Big Brother Watch’s report details how the London Borough of Hillingdon’s ‘Project AXIS’, aimed at assessing children’s risk of future criminality, gathers data from police, schools, social care, missing persons, care homes, and even social media, without residents’ knowledge.

The council claims “no piece of information is too small” for the database.

Campaigners warn of similarities to the Metropolitan Police’s controversial Gangs Matrix database which the Information Commissioner found was operating unlawfully by holding data on people who were unconnected to gang activity and disproportionately profiling young, black men.

Big Brother Watch’s long-term investigation involved over 2,000 Freedom of Information requests, covering over 400 local authorities in the UK.

“SECRETIVE SYSTEMS”

Secretive systems: Used behind closed doors

The campaign group says this information should be publicly available, and “secretive systems of digital suspicion should not be used behind closed doors”.

With private companies contracted to supply many public sector algorithms, there is still little detail known about how most of these so-called ‘black box’ algorithms work.

Commercial confidentiality can also mean that individuals rarely know how automated systems could be influencing decisions about their lives.

CALLS FOR TRANSPARENCY

The group is calling for a public register of algorithms that inform decision-making in the public sector, and for authorities to conduct privacy and equality assessments before using predictive tools to mitigate the risks of discrimination.

Such assessments, the group found, were rarely conducted.

Big Brother Watch is encouraging people in receipt of welfare or social care to send Data Subject Access Requests to their council to request their risk scores and has published draft request forms.

The campaigners have also lodged a complaint with the Information Commissioner, calling for an “urgent inquiry to uncover and regulate the Wild West of algorithms impacting our country’s poorest people.”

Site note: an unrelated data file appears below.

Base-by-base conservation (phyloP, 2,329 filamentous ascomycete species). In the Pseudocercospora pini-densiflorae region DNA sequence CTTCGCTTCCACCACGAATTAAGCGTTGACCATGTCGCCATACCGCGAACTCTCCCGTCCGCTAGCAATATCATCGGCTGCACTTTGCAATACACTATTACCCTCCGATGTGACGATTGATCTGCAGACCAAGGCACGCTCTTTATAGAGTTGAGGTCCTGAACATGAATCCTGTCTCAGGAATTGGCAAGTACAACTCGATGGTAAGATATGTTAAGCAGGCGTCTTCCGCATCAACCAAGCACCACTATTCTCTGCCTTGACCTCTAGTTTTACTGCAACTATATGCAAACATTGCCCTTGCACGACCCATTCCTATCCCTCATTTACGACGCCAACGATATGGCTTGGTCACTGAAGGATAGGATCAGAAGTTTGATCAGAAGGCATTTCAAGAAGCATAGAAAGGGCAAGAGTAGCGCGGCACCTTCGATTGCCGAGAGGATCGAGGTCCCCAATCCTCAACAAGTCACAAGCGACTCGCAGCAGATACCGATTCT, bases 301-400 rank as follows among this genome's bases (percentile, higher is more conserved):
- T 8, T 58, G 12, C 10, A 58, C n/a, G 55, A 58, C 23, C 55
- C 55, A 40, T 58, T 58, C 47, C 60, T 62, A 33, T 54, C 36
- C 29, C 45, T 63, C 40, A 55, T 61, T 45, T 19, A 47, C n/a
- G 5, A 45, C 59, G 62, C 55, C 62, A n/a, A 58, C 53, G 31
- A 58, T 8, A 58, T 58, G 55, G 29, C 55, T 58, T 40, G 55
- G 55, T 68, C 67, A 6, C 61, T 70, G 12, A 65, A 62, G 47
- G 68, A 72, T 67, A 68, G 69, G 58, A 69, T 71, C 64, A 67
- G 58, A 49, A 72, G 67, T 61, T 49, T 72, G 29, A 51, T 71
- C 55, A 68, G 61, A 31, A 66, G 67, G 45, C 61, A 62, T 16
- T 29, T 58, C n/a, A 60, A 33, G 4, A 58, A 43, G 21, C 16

INVASION OF PRIVACY

Jake Hurfurt, Head of Research and Investigations at Big Brother Watch said: “Our welfare data investigation has uncovered councils using hidden algorithms that are secretive, unevidenced, incredibly invasive and likely discriminatory.

“The scale of the profiling, mass data gathering and digital surveillance that millions of people are unwittingly subjected to is truly shocking. We are deeply concerned that these risk scoring algorithms could be disadvantaging and discriminating against Britain’s poor.

“Unless authorities are transparent and better respect privacy and equality rights, their adoption of these technologies is on a one-way ticket to constant surveillance of the poor.”

Lord Clement-Jones, Chair of the Select Committee on Artificial Intelligence said: “The evidence presented by Big Brother Watch in this report of the widespread secretive collection by public authorities of the personal data of the most vulnerable in society and its use in opaque algorithmic decision-making systems is deeply alarming.

“It increasingly adds up to a surveillance state where data protection and equality rights are ignored.”

Sara Willcocks, Head of External Affairs at the charity Turn2Us, which helps people living in poverty in the UK, said: “This new research by Big Brother Watch has highlighted an incredibly concerning trend where those of us on low incomes are treated with suspicion, bias and discrimination.

“A decade of cuts, caps and freezes to our social security system has left cash-strapped councils relying on outsourced algorithms.

“We urge both the DWP and local authorities to review the findings of this report and ask themselves whether this is an ethical or even practical way to go about their work and to develop a fairer and more compassionate approach to this moving forward.”